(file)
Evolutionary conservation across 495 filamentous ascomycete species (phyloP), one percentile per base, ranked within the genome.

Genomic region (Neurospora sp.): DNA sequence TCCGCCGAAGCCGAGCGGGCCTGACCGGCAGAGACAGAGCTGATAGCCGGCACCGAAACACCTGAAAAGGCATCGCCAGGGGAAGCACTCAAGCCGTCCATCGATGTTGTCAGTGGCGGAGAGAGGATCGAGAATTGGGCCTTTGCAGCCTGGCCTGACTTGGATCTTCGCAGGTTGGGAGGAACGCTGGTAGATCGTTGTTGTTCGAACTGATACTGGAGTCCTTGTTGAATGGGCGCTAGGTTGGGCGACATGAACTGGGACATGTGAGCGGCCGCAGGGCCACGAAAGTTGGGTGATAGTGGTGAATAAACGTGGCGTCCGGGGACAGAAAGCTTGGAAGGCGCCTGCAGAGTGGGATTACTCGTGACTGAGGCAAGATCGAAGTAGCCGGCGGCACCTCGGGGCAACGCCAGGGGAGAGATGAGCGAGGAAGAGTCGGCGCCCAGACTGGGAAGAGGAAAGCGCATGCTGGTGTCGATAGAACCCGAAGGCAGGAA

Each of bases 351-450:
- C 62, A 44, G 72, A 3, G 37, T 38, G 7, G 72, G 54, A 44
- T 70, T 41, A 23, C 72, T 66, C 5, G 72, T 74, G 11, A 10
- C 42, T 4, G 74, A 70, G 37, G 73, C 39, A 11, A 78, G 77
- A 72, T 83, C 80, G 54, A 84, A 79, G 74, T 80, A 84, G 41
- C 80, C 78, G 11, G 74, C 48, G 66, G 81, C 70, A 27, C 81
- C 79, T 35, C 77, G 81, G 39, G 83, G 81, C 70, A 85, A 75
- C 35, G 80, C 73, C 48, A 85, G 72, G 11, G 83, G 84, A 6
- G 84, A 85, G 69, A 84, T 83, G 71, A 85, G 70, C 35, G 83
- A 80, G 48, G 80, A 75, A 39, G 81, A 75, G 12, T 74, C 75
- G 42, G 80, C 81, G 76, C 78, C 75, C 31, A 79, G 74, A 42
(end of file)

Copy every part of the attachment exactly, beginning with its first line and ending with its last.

Evolutionary conservation across 495 filamentous ascomycete species (phyloP), one percentile per base, ranked within the genome.

Genomic region (Neurospora sp.): DNA sequence TCCGCCGAAGCCGAGCGGGCCTGACCGGCAGAGACAGAGCTGATAGCCGGCACCGAAACACCTGAAAAGGCATCGCCAGGGGAAGCACTCAAGCCGTCCATCGATGTTGTCAGTGGCGGAGAGAGGATCGAGAATTGGGCCTTTGCAGCCTGGCCTGACTTGGATCTTCGCAGGTTGGGAGGAACGCTGGTAGATCGTTGTTGTTCGAACTGATACTGGAGTCCTTGTTGAATGGGCGCTAGGTTGGGCGACATGAACTGGGACATGTGAGCGGCCGCAGGGCCACGAAAGTTGGGTGATAGTGGTGAATAAACGTGGCGTCCGGGGACAGAAAGCTTGGAAGGCGCCTGCAGAGTGGGATTACTCGTGACTGAGGCAAGATCGAAGTAGCCGGCGGCACCTCGGGGCAACGCCAGGGGAGAGATGAGCGAGGAAGAGTCGGCGCCCAGACTGGGAAGAGGAAAGCGCATGCTGGTGTCGATAGAACCCGAAGGCAGGAA

Each of bases 351-450:
- C 62, A 44, G 72, A 3, G 37, T 38, G 7, G 72, G 54, A 44
- T 70, T 41, A 23, C 72, T 66, C 5, G 72, T 74, G 11, A 10
- C 42, T 4, G 74, A 70, G 37, G 73, C 39, A 11, A 78, G 77
- A 72, T 83, C 80, G 54, A 84, A 79, G 74, T 80, A 84, G 41
- C 80, C 78, G 11, G 74, C 48, G 66, G 81, C 70, A 27, C 81
- C 79, T 35, C 77, G 81, G 39, G 83, G 81, C 70, A 85, A 75
- C 35, G 80, C 73, C 48, A 85, G 72, G 11, G 83, G 84, A 6
- G 84, A 85, G 69, A 84, T 83, G 71, A 85, G 70, C 35, G 83
- A 80, G 48, G 80, A 75, A 39, G 81, A 75, G 12, T 74, C 75
- G 42, G 80, C 81, G 76, C 78, C 75, C 31, A 79, G 74, A 42